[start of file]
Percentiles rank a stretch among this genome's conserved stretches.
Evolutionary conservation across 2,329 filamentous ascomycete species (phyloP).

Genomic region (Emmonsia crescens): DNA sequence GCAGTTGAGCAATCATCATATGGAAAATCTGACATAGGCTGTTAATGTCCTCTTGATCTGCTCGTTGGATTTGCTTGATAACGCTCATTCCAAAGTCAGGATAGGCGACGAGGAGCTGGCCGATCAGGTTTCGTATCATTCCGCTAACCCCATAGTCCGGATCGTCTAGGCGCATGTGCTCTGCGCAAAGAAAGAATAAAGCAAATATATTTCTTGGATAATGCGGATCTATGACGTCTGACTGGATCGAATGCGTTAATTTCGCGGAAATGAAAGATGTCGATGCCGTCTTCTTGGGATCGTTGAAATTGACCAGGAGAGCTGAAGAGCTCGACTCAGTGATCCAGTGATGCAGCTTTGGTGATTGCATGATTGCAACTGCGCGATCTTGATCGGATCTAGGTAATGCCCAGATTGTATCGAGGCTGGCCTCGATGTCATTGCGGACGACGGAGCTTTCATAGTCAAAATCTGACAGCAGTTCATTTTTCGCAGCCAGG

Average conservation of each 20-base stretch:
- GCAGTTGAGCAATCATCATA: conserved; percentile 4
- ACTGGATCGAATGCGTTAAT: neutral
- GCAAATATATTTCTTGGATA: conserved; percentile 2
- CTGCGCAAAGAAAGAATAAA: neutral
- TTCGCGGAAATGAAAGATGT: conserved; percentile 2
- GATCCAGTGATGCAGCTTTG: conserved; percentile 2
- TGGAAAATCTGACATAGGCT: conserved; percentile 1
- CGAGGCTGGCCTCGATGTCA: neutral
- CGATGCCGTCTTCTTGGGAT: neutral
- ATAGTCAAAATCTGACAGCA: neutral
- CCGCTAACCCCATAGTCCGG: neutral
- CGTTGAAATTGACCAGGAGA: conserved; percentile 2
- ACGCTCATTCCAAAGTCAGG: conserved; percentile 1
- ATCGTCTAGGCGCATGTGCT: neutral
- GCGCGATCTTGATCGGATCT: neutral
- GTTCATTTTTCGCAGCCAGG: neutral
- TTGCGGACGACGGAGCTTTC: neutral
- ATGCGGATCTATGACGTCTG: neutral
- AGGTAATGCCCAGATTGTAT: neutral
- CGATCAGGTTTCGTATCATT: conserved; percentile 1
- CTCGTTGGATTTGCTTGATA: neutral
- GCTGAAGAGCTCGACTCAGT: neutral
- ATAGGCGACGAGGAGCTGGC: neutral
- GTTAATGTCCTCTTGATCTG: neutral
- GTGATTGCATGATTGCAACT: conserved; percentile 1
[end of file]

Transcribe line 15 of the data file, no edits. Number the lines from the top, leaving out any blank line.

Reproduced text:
- CCGCTAACCCCATAGTCCGG: neutral